b) Prophets are chosen among FREE men. There were no prophets among slaves, who are despised in the society. Therefore, Hazrat Luqman is not regarded to be a prophet according to the view of the majority of the scholars. He was a slave that was freed. He met many prophets after he was freed and learned many things from them. He is well-known as a wise man.27

c) There were no prophets among angels. In a verse, some of the angels are mentioned as rusul (messengers) but it was not used in the meaning of prophets lexically. They were mentioned as rusul because some angels were messengers between Allah and prophets, and they also inspired to saintly people.28

d) There were no prophets among angels, and according to the view of the most of the scholars, there were no prophets among jinn.29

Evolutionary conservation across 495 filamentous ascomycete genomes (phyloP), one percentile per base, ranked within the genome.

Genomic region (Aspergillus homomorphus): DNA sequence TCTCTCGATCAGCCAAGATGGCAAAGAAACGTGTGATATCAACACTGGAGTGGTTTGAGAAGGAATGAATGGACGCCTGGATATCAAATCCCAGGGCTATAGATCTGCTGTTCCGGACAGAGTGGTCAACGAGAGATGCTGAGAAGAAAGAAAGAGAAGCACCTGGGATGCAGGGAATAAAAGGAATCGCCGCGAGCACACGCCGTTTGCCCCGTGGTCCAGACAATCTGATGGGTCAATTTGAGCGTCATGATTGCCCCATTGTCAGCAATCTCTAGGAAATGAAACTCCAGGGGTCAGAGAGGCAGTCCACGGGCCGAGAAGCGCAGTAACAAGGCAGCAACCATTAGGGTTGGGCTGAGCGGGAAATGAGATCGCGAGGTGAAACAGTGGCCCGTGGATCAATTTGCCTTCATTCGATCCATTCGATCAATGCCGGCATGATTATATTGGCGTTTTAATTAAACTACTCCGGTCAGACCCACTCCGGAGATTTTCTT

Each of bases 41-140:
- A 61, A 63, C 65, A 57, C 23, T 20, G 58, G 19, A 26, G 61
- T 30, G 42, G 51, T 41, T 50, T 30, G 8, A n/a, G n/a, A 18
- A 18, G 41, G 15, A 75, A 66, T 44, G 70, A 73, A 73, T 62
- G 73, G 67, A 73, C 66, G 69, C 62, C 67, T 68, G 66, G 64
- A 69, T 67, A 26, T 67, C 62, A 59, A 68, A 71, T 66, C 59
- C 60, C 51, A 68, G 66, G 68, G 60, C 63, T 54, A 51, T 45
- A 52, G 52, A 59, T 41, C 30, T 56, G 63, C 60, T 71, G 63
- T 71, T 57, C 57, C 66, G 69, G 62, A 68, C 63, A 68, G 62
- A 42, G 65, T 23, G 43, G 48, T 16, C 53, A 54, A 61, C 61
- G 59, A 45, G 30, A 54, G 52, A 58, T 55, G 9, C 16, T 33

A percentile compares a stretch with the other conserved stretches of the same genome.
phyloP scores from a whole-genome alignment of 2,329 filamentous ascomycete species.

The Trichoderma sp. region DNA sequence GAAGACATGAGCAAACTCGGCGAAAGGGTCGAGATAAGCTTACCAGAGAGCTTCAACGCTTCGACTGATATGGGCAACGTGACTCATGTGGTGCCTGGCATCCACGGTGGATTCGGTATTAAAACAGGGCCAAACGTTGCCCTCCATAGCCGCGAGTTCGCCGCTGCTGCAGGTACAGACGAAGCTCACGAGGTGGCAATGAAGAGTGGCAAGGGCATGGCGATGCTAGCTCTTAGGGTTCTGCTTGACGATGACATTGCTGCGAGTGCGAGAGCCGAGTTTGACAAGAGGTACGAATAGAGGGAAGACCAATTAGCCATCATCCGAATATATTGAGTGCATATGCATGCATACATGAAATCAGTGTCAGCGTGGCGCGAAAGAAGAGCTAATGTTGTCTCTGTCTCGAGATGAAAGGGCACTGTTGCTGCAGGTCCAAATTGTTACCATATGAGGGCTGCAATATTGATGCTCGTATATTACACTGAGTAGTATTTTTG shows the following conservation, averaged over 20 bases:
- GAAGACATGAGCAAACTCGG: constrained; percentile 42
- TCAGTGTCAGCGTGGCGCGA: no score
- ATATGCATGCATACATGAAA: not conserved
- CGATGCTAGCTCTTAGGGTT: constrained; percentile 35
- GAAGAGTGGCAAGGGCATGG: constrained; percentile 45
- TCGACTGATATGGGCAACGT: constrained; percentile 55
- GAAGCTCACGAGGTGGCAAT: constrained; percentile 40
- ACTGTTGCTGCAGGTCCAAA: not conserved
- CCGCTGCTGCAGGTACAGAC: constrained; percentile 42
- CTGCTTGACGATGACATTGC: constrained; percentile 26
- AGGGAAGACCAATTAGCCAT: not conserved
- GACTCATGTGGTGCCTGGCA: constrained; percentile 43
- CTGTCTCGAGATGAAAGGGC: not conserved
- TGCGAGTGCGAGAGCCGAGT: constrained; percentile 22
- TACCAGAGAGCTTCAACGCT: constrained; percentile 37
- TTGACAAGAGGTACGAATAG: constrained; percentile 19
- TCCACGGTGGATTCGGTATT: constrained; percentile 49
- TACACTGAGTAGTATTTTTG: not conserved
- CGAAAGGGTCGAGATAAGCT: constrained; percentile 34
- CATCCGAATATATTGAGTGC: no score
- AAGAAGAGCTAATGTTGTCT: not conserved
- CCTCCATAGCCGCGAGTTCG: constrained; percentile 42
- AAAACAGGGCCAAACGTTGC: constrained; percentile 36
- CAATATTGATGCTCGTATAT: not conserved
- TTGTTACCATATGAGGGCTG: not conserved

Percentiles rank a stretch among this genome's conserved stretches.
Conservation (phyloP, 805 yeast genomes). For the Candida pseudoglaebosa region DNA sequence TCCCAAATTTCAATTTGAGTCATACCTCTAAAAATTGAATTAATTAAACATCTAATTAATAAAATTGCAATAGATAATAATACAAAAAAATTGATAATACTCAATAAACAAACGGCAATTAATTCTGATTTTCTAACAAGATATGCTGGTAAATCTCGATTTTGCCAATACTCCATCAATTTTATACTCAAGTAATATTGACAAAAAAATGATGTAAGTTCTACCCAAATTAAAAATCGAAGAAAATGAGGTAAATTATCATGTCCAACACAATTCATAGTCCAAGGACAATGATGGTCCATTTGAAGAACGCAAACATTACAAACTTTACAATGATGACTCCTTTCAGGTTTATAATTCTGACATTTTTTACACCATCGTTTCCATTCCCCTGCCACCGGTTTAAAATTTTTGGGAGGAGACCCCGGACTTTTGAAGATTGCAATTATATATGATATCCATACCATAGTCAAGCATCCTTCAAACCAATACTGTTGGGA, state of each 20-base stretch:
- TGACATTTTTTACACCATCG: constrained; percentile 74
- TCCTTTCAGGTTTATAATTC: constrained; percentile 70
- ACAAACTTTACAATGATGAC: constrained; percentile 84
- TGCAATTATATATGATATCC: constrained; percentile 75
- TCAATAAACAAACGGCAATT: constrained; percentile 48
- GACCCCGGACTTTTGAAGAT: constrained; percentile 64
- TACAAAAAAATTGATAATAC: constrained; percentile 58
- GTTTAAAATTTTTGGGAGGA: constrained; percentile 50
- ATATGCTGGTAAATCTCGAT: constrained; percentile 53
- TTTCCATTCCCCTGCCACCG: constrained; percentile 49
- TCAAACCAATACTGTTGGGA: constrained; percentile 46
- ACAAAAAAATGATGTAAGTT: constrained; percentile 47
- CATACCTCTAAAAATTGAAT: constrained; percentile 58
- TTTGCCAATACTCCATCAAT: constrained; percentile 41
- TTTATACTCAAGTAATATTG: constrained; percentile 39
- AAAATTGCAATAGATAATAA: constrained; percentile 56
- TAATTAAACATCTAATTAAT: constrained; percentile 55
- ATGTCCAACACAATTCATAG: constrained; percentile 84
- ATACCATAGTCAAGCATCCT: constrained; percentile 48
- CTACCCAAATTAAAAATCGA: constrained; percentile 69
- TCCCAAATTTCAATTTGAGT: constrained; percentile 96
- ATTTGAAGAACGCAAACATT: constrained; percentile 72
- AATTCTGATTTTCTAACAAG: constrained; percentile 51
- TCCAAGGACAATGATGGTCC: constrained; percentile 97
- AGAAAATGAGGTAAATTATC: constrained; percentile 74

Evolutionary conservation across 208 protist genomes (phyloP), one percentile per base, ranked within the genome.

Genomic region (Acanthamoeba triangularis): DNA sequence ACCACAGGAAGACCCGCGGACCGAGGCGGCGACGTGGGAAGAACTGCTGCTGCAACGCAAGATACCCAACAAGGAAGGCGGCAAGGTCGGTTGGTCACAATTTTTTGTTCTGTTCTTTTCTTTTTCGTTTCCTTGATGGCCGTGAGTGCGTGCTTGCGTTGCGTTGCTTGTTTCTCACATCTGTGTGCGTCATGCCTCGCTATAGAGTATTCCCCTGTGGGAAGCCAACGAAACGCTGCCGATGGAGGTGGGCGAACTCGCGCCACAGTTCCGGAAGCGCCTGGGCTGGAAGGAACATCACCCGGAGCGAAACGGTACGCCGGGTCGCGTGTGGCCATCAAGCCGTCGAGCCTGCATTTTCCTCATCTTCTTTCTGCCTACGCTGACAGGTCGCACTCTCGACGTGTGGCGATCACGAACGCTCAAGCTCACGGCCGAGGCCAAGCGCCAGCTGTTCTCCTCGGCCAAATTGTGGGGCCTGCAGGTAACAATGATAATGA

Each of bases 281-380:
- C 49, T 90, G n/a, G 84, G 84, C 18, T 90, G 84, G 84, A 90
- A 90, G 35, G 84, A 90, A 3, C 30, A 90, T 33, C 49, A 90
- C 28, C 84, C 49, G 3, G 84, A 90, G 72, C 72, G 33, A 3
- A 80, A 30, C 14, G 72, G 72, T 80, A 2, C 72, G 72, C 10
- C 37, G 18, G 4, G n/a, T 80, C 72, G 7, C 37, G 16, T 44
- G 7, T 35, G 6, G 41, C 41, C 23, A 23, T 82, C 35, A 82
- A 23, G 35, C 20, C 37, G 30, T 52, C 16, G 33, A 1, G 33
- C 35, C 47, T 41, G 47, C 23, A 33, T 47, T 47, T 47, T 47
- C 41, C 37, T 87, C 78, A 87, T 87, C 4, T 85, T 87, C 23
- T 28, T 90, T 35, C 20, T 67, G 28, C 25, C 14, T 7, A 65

2) Prophets are free from diseases like blindness, speckled skin, lepra, being blamed due to their ancestors, hard-heartedness, attributes not appropriate for humanity and disgusting situations.

They are equal to other human beings in all kinds of issues except the duty of prophethood and in normal human situations that do not involve disgusting things. They eat, drink, sleep, get married, get angry, laugh, etc like other people.

The disease of Hazrat Ayyub (Job) and the cataract that Hazrat Yaqub (Jacob) had took place after they became prophets. Those diseases were given to them temporarily and to teach something to people; then, they were removed wondrously by the divine mercy as miracles. Therefore, they are not contrary to the condition mentioned above. That condition is related to the period before the prophethood.30

3) Prophets have the attribute of ISMAH (innocence), that is, they are innocent and free from mistakes and sins. The attribute of ismah is related to the following 2 issues: